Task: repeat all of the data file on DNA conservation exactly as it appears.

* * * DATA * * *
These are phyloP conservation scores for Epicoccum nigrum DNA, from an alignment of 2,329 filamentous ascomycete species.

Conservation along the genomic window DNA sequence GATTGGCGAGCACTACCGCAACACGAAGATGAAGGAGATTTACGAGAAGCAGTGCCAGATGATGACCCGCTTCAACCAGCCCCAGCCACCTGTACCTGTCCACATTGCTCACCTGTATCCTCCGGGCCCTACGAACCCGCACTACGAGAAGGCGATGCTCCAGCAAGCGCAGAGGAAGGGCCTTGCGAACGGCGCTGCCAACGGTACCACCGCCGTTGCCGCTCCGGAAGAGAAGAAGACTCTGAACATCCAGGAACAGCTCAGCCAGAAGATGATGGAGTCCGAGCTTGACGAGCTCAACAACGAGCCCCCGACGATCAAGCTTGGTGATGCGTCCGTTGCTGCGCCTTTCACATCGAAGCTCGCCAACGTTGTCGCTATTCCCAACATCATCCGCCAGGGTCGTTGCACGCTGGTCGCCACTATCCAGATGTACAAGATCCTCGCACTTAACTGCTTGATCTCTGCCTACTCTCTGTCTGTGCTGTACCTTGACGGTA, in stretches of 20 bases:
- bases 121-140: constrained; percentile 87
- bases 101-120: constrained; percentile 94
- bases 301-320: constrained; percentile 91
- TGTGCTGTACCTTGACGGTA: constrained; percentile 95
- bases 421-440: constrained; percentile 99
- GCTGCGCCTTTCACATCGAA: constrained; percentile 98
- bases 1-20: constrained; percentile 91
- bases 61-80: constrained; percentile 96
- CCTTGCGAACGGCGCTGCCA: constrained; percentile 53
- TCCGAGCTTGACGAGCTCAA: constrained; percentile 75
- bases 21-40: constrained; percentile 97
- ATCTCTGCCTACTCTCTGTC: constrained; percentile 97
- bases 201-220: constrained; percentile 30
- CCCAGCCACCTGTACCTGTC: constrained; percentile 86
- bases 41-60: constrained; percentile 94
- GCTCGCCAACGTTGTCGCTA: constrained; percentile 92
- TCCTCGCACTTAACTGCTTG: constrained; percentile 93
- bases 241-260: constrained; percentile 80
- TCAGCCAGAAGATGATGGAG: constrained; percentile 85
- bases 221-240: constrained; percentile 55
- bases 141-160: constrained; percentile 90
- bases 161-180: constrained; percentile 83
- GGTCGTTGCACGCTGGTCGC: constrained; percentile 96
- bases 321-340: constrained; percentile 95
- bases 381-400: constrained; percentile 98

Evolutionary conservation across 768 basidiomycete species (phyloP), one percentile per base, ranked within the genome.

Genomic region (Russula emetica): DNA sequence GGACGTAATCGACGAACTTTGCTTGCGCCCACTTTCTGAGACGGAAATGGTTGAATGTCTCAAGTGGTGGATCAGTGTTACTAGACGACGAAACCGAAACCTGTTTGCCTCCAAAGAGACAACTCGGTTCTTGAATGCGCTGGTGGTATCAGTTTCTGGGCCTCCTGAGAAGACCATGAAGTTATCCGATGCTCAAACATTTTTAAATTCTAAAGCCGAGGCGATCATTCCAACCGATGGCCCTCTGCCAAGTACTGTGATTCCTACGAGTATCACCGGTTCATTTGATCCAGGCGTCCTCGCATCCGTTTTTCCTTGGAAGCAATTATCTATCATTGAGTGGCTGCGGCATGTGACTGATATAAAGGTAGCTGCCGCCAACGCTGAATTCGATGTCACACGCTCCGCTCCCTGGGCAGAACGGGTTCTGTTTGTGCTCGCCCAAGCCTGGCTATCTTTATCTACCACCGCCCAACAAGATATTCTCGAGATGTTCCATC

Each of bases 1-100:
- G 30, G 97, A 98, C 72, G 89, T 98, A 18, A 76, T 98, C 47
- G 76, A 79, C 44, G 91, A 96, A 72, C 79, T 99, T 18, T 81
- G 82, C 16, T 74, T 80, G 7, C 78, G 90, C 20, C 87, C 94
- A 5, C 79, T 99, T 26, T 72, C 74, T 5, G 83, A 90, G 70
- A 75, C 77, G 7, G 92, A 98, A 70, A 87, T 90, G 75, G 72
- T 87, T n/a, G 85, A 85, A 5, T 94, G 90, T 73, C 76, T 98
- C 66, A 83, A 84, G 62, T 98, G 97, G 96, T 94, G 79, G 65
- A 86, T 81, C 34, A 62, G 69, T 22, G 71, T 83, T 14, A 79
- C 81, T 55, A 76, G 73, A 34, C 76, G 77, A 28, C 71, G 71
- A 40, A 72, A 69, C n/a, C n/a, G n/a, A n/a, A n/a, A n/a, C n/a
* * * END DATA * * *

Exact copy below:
These are phyloP conservation scores for Epicoccum nigrum DNA, from an alignment of 2,329 filamentous ascomycete species.

Conservation along the genomic window DNA sequence GATTGGCGAGCACTACCGCAACACGAAGATGAAGGAGATTTACGAGAAGCAGTGCCAGATGATGACCCGCTTCAACCAGCCCCAGCCACCTGTACCTGTCCACATTGCTCACCTGTATCCTCCGGGCCCTACGAACCCGCACTACGAGAAGGCGATGCTCCAGCAAGCGCAGAGGAAGGGCCTTGCGAACGGCGCTGCCAACGGTACCACCGCCGTTGCCGCTCCGGAAGAGAAGAAGACTCTGAACATCCAGGAACAGCTCAGCCAGAAGATGATGGAGTCCGAGCTTGACGAGCTCAACAACGAGCCCCCGACGATCAAGCTTGGTGATGCGTCCGTTGCTGCGCCTTTCACATCGAAGCTCGCCAACGTTGTCGCTATTCCCAACATCATCCGCCAGGGTCGTTGCACGCTGGTCGCCACTATCCAGATGTACAAGATCCTCGCACTTAACTGCTTGATCTCTGCCTACTCTCTGTCTGTGCTGTACCTTGACGGTA, in stretches of 20 bases:
- bases 121-140: constrained; percentile 87
- bases 101-120: constrained; percentile 94
- bases 301-320: constrained; percentile 91
- TGTGCTGTACCTTGACGGTA: constrained; percentile 95
- bases 421-440: constrained; percentile 99
- GCTGCGCCTTTCACATCGAA: constrained; percentile 98
- bases 1-20: constrained; percentile 91
- bases 61-80: constrained; percentile 96
- CCTTGCGAACGGCGCTGCCA: constrained; percentile 53
- TCCGAGCTTGACGAGCTCAA: constrained; percentile 75
- bases 21-40: constrained; percentile 97
- ATCTCTGCCTACTCTCTGTC: constrained; percentile 97
- bases 201-220: constrained; percentile 30
- CCCAGCCACCTGTACCTGTC: constrained; percentile 86
- bases 41-60: constrained; percentile 94
- GCTCGCCAACGTTGTCGCTA: constrained; percentile 92
- TCCTCGCACTTAACTGCTTG: constrained; percentile 93
- bases 241-260: constrained; percentile 80
- TCAGCCAGAAGATGATGGAG: constrained; percentile 85
- bases 221-240: constrained; percentile 55
- bases 141-160: constrained; percentile 90
- bases 161-180: constrained; percentile 83
- GGTCGTTGCACGCTGGTCGC: constrained; percentile 96
- bases 321-340: constrained; percentile 95
- bases 381-400: constrained; percentile 98

Evolutionary conservation across 768 basidiomycete species (phyloP), one percentile per base, ranked within the genome.

Genomic region (Russula emetica): DNA sequence GGACGTAATCGACGAACTTTGCTTGCGCCCACTTTCTGAGACGGAAATGGTTGAATGTCTCAAGTGGTGGATCAGTGTTACTAGACGACGAAACCGAAACCTGTTTGCCTCCAAAGAGACAACTCGGTTCTTGAATGCGCTGGTGGTATCAGTTTCTGGGCCTCCTGAGAAGACCATGAAGTTATCCGATGCTCAAACATTTTTAAATTCTAAAGCCGAGGCGATCATTCCAACCGATGGCCCTCTGCCAAGTACTGTGATTCCTACGAGTATCACCGGTTCATTTGATCCAGGCGTCCTCGCATCCGTTTTTCCTTGGAAGCAATTATCTATCATTGAGTGGCTGCGGCATGTGACTGATATAAAGGTAGCTGCCGCCAACGCTGAATTCGATGTCACACGCTCCGCTCCCTGGGCAGAACGGGTTCTGTTTGTGCTCGCCCAAGCCTGGCTATCTTTATCTACCACCGCCCAACAAGATATTCTCGAGATGTTCCATC

Each of bases 1-100:
- G 30, G 97, A 98, C 72, G 89, T 98, A 18, A 76, T 98, C 47
- G 76, A 79, C 44, G 91, A 96, A 72, C 79, T 99, T 18, T 81
- G 82, C 16, T 74, T 80, G 7, C 78, G 90, C 20, C 87, C 94
- A 5, C 79, T 99, T 26, T 72, C 74, T 5, G 83, A 90, G 70
- A 75, C 77, G 7, G 92, A 98, A 70, A 87, T 90, G 75, G 72
- T 87, T n/a, G 85, A 85, A 5, T 94, G 90, T 73, C 76, T 98
- C 66, A 83, A 84, G 62, T 98, G 97, G 96, T 94, G 79, G 65
- A 86, T 81, C 34, A 62, G 69, T 22, G 71, T 83, T 14, A 79
- C 81, T 55, A 76, G 73, A 34, C 76, G 77, A 28, C 71, G 71
- A 40, A 72, A 69, C n/a, C n/a, G n/a, A n/a, A n/a, A n/a, C n/a